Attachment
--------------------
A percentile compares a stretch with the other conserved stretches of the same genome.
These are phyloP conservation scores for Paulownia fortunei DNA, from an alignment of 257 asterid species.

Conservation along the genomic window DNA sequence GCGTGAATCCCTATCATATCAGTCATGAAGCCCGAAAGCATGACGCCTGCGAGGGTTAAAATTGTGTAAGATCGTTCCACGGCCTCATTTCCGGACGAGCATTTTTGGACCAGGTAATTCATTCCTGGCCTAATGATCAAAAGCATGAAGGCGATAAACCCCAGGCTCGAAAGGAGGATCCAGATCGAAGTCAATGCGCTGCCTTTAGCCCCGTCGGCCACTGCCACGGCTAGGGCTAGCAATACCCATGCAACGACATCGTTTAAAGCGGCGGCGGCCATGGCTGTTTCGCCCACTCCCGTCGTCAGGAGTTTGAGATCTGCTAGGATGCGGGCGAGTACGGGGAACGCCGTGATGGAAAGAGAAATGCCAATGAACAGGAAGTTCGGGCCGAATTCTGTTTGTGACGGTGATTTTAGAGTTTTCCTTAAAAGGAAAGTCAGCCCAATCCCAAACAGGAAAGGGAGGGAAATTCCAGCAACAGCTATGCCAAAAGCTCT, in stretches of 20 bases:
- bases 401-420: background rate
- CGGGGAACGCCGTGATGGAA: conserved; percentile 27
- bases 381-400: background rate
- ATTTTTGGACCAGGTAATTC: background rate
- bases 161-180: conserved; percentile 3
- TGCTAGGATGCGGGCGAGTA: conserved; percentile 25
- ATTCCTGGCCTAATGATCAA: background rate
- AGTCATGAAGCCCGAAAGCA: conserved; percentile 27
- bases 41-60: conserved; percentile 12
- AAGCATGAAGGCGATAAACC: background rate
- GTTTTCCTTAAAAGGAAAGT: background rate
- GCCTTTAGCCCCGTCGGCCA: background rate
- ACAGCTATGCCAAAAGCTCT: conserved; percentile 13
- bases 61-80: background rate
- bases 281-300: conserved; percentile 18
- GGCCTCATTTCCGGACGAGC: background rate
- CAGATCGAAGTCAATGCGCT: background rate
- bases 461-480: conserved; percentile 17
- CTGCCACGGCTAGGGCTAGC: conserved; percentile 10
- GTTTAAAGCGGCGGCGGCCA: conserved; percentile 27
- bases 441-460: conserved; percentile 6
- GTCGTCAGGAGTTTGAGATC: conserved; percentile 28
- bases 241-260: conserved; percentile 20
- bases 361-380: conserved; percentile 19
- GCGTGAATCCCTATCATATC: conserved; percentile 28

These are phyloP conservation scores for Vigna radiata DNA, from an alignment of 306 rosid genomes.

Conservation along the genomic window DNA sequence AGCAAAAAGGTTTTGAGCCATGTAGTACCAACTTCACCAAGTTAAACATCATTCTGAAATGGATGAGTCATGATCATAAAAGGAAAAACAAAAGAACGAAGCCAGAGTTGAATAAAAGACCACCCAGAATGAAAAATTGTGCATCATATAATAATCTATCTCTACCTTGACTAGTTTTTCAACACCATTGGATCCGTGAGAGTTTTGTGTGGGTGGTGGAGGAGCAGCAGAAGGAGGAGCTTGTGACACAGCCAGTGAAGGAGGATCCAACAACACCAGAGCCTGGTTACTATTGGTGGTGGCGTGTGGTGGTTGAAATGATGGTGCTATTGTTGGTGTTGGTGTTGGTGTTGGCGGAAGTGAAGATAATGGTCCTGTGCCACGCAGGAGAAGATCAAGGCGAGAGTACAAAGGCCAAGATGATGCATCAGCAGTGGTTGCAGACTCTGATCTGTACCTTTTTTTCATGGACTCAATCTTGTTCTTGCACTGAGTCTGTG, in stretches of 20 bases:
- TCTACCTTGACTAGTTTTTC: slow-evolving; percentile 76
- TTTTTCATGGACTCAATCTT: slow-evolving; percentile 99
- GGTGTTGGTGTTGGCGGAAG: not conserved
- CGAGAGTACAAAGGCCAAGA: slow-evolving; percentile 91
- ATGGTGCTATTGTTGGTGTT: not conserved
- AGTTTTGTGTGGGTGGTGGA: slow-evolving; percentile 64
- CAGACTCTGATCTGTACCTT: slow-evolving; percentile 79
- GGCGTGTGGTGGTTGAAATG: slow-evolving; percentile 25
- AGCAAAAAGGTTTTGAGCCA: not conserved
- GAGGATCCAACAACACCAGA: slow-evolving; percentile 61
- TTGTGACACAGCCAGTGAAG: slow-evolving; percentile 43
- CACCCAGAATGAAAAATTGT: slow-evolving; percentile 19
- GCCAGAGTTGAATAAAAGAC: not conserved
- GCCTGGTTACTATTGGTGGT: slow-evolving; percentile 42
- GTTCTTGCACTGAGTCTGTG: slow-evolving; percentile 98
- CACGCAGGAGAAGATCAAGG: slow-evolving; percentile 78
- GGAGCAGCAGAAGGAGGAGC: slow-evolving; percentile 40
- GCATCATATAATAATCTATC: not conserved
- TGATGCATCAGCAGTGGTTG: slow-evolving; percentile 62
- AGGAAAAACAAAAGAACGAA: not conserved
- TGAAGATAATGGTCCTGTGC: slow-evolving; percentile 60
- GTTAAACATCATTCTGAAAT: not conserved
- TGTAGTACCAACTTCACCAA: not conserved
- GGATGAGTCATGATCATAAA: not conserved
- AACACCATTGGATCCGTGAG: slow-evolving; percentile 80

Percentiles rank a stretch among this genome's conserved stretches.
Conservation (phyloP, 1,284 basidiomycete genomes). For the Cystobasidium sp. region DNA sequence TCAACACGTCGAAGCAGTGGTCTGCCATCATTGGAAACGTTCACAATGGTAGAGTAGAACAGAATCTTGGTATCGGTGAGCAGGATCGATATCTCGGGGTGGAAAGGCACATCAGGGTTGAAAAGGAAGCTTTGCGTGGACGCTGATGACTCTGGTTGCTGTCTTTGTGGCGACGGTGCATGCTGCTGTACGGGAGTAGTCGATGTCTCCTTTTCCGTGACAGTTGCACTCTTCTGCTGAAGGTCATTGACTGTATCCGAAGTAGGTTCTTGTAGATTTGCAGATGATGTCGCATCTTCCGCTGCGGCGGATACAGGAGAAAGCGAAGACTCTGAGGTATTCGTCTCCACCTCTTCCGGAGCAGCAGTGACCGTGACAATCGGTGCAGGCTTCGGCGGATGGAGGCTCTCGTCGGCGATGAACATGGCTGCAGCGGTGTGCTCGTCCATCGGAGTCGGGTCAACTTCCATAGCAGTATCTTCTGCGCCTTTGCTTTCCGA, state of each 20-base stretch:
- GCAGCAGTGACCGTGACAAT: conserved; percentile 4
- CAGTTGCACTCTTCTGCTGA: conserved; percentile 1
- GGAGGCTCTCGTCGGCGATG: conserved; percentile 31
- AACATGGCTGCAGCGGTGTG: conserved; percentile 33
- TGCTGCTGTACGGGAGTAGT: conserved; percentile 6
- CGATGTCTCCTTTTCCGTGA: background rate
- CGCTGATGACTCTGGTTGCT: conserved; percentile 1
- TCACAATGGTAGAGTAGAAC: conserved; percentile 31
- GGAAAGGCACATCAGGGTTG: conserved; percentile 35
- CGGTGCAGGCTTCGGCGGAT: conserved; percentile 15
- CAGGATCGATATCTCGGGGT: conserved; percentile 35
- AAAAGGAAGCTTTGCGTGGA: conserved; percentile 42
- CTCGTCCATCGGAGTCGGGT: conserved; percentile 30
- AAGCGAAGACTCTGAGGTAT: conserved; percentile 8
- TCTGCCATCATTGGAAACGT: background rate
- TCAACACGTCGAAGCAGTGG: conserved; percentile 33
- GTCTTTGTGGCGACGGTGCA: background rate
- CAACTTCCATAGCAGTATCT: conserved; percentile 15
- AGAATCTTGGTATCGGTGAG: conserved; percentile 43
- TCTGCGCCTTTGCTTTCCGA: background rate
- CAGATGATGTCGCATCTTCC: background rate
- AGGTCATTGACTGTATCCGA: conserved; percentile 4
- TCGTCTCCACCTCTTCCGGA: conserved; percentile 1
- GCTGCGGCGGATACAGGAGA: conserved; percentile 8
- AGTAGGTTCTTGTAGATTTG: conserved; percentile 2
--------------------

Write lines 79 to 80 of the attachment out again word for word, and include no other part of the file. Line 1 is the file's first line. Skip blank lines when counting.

- AGGTCATTGACTGTATCCGA: conserved; percentile 4
- TCGTCTCCACCTCTTCCGGA: conserved; percentile 1